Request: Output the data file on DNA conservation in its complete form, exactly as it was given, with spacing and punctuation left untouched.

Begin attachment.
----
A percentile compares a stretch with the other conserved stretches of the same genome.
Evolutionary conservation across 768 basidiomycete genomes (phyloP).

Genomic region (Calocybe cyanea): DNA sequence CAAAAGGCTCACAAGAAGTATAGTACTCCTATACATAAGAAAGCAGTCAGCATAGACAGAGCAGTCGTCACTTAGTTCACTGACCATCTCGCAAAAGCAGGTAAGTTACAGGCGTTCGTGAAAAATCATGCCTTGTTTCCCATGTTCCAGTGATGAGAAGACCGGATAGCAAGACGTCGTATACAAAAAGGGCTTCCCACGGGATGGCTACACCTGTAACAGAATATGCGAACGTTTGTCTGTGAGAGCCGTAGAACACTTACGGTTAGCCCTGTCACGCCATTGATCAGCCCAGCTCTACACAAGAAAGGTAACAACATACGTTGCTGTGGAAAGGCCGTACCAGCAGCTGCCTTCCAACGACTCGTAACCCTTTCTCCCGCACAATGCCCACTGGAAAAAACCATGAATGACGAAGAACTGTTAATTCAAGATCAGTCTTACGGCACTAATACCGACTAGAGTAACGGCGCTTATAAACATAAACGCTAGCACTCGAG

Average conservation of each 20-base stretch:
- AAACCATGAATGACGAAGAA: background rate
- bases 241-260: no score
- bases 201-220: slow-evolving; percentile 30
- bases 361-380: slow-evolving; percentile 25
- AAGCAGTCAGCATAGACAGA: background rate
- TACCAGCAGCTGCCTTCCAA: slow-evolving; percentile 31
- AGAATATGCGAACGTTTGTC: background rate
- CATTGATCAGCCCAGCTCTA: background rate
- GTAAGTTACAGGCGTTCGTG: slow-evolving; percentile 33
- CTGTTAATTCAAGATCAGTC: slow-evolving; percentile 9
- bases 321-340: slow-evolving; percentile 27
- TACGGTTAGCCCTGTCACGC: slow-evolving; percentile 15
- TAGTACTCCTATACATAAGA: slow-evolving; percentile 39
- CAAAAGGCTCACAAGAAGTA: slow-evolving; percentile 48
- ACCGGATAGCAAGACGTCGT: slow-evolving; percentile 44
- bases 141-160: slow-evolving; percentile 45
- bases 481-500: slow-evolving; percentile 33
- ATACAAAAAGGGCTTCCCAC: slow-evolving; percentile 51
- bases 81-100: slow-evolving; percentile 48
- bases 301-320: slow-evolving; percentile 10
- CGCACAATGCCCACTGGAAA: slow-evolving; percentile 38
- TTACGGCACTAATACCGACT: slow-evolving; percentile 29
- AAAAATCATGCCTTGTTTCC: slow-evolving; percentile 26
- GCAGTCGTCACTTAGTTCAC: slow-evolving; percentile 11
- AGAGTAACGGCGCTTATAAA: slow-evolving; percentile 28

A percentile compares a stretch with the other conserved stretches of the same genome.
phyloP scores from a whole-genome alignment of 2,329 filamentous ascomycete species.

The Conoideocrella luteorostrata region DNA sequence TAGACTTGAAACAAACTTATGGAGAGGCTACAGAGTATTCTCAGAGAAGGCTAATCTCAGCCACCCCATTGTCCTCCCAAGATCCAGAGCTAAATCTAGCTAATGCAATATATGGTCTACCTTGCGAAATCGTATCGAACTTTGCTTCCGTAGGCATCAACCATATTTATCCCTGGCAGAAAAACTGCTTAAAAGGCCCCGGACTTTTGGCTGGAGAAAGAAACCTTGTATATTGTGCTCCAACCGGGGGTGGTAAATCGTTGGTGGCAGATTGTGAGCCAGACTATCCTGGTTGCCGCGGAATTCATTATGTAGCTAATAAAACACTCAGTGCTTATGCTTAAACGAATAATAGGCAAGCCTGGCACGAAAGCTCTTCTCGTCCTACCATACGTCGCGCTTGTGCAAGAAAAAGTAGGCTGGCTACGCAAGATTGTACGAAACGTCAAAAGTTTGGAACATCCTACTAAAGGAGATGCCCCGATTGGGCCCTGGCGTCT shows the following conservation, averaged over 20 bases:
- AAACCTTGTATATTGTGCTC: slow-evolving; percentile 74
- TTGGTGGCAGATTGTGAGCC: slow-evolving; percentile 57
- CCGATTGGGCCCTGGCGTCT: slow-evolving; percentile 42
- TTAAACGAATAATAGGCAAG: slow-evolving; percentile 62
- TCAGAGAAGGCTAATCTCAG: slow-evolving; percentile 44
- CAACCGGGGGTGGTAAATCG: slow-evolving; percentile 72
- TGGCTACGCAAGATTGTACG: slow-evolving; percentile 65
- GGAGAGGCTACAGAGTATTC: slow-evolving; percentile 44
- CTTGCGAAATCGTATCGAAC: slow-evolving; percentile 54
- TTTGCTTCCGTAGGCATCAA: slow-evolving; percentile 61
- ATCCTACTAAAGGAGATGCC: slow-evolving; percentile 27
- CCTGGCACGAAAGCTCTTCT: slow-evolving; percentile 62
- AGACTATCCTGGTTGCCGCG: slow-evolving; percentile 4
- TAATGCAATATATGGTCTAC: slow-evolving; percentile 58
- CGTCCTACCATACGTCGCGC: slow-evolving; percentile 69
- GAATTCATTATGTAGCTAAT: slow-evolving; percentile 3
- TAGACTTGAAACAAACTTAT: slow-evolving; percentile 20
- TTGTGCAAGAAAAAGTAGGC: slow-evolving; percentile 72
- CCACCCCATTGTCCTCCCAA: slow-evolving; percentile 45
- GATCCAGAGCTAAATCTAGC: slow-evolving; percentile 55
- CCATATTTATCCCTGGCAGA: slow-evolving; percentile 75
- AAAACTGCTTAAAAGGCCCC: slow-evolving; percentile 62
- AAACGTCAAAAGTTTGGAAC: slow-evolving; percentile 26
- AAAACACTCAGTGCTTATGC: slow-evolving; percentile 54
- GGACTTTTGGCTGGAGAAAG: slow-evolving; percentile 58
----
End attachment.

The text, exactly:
A percentile compares a stretch with the other conserved stretches of the same genome.
Evolutionary conservation across 768 basidiomycete genomes (phyloP).

Genomic region (Calocybe cyanea): DNA sequence CAAAAGGCTCACAAGAAGTATAGTACTCCTATACATAAGAAAGCAGTCAGCATAGACAGAGCAGTCGTCACTTAGTTCACTGACCATCTCGCAAAAGCAGGTAAGTTACAGGCGTTCGTGAAAAATCATGCCTTGTTTCCCATGTTCCAGTGATGAGAAGACCGGATAGCAAGACGTCGTATACAAAAAGGGCTTCCCACGGGATGGCTACACCTGTAACAGAATATGCGAACGTTTGTCTGTGAGAGCCGTAGAACACTTACGGTTAGCCCTGTCACGCCATTGATCAGCCCAGCTCTACACAAGAAAGGTAACAACATACGTTGCTGTGGAAAGGCCGTACCAGCAGCTGCCTTCCAACGACTCGTAACCCTTTCTCCCGCACAATGCCCACTGGAAAAAACCATGAATGACGAAGAACTGTTAATTCAAGATCAGTCTTACGGCACTAATACCGACTAGAGTAACGGCGCTTATAAACATAAACGCTAGCACTCGAG

Average conservation of each 20-base stretch:
- AAACCATGAATGACGAAGAA: background rate
- bases 241-260: no score
- bases 201-220: slow-evolving; percentile 30
- bases 361-380: slow-evolving; percentile 25
- AAGCAGTCAGCATAGACAGA: background rate
- TACCAGCAGCTGCCTTCCAA: slow-evolving; percentile 31
- AGAATATGCGAACGTTTGTC: background rate
- CATTGATCAGCCCAGCTCTA: background rate
- GTAAGTTACAGGCGTTCGTG: slow-evolving; percentile 33
- CTGTTAATTCAAGATCAGTC: slow-evolving; percentile 9
- bases 321-340: slow-evolving; percentile 27
- TACGGTTAGCCCTGTCACGC: slow-evolving; percentile 15
- TAGTACTCCTATACATAAGA: slow-evolving; percentile 39
- CAAAAGGCTCACAAGAAGTA: slow-evolving; percentile 48
- ACCGGATAGCAAGACGTCGT: slow-evolving; percentile 44
- bases 141-160: slow-evolving; percentile 45
- bases 481-500: slow-evolving; percentile 33
- ATACAAAAAGGGCTTCCCAC: slow-evolving; percentile 51
- bases 81-100: slow-evolving; percentile 48
- bases 301-320: slow-evolving; percentile 10
- CGCACAATGCCCACTGGAAA: slow-evolving; percentile 38
- TTACGGCACTAATACCGACT: slow-evolving; percentile 29
- AAAAATCATGCCTTGTTTCC: slow-evolving; percentile 26
- GCAGTCGTCACTTAGTTCAC: slow-evolving; percentile 11
- AGAGTAACGGCGCTTATAAA: slow-evolving; percentile 28

A percentile compares a stretch with the other conserved stretches of the same genome.
phyloP scores from a whole-genome alignment of 2,329 filamentous ascomycete species.

The Conoideocrella luteorostrata region DNA sequence TAGACTTGAAACAAACTTATGGAGAGGCTACAGAGTATTCTCAGAGAAGGCTAATCTCAGCCACCCCATTGTCCTCCCAAGATCCAGAGCTAAATCTAGCTAATGCAATATATGGTCTACCTTGCGAAATCGTATCGAACTTTGCTTCCGTAGGCATCAACCATATTTATCCCTGGCAGAAAAACTGCTTAAAAGGCCCCGGACTTTTGGCTGGAGAAAGAAACCTTGTATATTGTGCTCCAACCGGGGGTGGTAAATCGTTGGTGGCAGATTGTGAGCCAGACTATCCTGGTTGCCGCGGAATTCATTATGTAGCTAATAAAACACTCAGTGCTTATGCTTAAACGAATAATAGGCAAGCCTGGCACGAAAGCTCTTCTCGTCCTACCATACGTCGCGCTTGTGCAAGAAAAAGTAGGCTGGCTACGCAAGATTGTACGAAACGTCAAAAGTTTGGAACATCCTACTAAAGGAGATGCCCCGATTGGGCCCTGGCGTCT shows the following conservation, averaged over 20 bases:
- AAACCTTGTATATTGTGCTC: slow-evolving; percentile 74
- TTGGTGGCAGATTGTGAGCC: slow-evolving; percentile 57
- CCGATTGGGCCCTGGCGTCT: slow-evolving; percentile 42
- TTAAACGAATAATAGGCAAG: slow-evolving; percentile 62
- TCAGAGAAGGCTAATCTCAG: slow-evolving; percentile 44
- CAACCGGGGGTGGTAAATCG: slow-evolving; percentile 72
- TGGCTACGCAAGATTGTACG: slow-evolving; percentile 65
- GGAGAGGCTACAGAGTATTC: slow-evolving; percentile 44
- CTTGCGAAATCGTATCGAAC: slow-evolving; percentile 54
- TTTGCTTCCGTAGGCATCAA: slow-evolving; percentile 61
- ATCCTACTAAAGGAGATGCC: slow-evolving; percentile 27
- CCTGGCACGAAAGCTCTTCT: slow-evolving; percentile 62
- AGACTATCCTGGTTGCCGCG: slow-evolving; percentile 4
- TAATGCAATATATGGTCTAC: slow-evolving; percentile 58
- CGTCCTACCATACGTCGCGC: slow-evolving; percentile 69
- GAATTCATTATGTAGCTAAT: slow-evolving; percentile 3
- TAGACTTGAAACAAACTTAT: slow-evolving; percentile 20
- TTGTGCAAGAAAAAGTAGGC: slow-evolving; percentile 72
- CCACCCCATTGTCCTCCCAA: slow-evolving; percentile 45
- GATCCAGAGCTAAATCTAGC: slow-evolving; percentile 55
- CCATATTTATCCCTGGCAGA: slow-evolving; percentile 75
- AAAACTGCTTAAAAGGCCCC: slow-evolving; percentile 62
- AAACGTCAAAAGTTTGGAAC: slow-evolving; percentile 26
- AAAACACTCAGTGCTTATGC: slow-evolving; percentile 54
- GGACTTTTGGCTGGAGAAAG: slow-evolving; percentile 58